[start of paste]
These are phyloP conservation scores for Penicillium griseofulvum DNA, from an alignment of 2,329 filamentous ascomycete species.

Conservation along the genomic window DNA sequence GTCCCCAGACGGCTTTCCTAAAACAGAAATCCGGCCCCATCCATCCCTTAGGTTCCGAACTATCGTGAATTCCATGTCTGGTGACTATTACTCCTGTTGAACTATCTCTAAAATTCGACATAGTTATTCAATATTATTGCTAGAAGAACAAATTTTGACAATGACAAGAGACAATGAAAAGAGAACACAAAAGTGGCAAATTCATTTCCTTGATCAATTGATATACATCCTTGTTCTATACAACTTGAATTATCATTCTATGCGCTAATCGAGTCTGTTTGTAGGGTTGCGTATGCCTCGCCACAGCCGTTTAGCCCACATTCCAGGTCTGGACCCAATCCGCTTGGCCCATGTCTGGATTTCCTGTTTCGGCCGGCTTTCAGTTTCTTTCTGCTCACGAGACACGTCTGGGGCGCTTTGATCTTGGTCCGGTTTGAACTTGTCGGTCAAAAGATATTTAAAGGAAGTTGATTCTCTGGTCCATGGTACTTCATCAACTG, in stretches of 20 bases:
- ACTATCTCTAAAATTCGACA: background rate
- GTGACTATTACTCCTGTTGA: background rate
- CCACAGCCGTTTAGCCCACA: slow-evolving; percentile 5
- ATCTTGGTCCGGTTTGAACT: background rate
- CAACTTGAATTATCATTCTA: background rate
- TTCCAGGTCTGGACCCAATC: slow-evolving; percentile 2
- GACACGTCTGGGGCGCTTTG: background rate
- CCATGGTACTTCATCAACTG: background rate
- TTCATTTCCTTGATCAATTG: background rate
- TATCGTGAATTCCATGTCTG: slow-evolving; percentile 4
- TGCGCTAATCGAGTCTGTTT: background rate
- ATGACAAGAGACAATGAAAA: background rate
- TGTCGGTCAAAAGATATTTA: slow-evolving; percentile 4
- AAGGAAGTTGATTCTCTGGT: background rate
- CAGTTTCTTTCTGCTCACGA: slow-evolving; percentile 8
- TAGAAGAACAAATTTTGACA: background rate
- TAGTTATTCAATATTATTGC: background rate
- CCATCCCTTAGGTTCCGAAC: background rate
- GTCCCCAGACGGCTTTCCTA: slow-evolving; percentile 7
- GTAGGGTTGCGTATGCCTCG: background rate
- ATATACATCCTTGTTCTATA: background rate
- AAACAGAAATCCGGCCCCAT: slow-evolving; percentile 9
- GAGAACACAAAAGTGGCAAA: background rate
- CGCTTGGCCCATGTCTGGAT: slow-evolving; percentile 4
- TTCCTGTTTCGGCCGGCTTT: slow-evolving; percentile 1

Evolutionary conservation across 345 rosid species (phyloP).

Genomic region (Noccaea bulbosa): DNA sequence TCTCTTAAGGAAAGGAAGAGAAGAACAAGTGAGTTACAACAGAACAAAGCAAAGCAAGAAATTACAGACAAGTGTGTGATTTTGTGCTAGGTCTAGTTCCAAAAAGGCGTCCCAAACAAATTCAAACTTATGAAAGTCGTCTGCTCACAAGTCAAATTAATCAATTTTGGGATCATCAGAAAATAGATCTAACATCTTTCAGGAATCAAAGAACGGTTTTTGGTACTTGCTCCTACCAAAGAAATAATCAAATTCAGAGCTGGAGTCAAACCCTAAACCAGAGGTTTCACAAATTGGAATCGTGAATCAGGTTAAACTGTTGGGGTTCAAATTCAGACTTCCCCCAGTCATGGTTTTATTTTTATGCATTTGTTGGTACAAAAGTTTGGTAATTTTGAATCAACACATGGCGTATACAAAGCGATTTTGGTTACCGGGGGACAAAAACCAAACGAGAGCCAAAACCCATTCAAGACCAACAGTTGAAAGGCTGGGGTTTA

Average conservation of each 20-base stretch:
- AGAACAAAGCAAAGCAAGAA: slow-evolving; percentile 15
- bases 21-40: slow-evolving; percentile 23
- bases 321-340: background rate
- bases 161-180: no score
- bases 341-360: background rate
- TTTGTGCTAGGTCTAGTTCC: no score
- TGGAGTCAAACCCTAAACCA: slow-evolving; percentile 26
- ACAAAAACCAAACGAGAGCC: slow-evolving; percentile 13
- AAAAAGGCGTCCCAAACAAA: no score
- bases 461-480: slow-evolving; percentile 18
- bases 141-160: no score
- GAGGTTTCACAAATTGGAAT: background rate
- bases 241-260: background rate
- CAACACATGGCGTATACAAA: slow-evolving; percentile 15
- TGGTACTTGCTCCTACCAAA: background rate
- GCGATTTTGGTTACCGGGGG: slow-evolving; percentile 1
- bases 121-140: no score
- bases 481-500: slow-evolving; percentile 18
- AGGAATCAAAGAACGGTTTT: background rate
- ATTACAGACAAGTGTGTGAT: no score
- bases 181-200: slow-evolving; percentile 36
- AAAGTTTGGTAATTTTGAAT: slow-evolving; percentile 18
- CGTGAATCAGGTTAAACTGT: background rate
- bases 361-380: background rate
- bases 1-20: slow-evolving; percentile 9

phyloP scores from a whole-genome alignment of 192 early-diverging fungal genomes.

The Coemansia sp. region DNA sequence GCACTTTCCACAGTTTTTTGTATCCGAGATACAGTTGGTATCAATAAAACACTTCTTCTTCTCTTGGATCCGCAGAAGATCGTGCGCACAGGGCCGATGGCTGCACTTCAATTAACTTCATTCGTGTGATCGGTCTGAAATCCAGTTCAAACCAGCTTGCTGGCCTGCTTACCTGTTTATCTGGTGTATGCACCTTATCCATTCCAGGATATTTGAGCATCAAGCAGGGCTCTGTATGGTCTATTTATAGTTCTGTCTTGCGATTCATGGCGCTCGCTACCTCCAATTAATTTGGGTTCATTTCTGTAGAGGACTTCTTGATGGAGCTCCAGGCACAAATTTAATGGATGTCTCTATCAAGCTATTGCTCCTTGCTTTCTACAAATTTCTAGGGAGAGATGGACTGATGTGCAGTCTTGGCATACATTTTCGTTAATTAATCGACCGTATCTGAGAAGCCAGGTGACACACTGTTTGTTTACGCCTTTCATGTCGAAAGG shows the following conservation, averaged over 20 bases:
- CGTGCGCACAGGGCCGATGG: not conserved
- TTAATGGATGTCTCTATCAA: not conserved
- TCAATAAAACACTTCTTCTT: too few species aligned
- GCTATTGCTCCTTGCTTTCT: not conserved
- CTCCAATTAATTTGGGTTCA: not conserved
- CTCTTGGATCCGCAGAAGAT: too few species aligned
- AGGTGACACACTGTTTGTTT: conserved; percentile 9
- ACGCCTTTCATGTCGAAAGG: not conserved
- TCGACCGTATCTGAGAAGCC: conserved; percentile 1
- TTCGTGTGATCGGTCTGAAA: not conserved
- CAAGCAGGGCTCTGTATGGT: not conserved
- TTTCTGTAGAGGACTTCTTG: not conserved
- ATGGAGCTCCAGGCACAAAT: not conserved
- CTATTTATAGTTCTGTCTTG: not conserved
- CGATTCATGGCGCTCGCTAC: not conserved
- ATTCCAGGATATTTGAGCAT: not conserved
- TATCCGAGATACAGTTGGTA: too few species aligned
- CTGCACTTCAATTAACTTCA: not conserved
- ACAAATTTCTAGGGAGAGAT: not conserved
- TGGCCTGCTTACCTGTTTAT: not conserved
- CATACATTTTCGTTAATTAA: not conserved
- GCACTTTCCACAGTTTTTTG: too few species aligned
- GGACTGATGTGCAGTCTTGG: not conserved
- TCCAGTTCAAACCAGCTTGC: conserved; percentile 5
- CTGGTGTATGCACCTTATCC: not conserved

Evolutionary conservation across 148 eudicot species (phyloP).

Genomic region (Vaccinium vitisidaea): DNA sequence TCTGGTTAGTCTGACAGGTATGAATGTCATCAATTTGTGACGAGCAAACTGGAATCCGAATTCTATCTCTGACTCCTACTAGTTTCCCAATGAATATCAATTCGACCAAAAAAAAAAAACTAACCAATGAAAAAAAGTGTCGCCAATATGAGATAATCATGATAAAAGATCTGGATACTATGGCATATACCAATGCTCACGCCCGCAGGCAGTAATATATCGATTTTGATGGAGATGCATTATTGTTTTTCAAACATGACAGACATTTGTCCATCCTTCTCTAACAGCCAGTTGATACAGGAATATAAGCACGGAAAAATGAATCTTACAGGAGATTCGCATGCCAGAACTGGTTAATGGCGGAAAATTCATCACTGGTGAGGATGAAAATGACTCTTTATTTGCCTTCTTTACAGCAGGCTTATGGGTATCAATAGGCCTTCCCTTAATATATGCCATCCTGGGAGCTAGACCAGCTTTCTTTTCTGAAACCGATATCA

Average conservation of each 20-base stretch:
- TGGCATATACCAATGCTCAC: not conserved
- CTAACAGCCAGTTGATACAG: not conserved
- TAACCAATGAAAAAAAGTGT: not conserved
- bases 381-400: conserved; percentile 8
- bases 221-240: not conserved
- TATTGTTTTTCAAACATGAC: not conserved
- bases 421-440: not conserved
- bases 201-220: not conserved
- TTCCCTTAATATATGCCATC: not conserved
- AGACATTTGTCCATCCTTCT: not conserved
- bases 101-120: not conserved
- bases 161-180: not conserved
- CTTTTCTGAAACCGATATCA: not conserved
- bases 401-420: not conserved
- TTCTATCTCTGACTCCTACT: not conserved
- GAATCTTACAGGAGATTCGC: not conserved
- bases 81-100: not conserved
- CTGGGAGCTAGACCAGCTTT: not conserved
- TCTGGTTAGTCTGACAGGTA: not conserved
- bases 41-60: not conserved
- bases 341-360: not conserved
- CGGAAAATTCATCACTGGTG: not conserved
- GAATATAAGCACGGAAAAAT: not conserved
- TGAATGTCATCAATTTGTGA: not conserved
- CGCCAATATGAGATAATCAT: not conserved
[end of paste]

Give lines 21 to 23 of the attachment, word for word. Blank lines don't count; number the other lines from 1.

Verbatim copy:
- GTCCCCAGACGGCTTTCCTA: slow-evolving; percentile 7
- GTAGGGTTGCGTATGCCTCG: background rate
- ATATACATCCTTGTTCTATA: background rate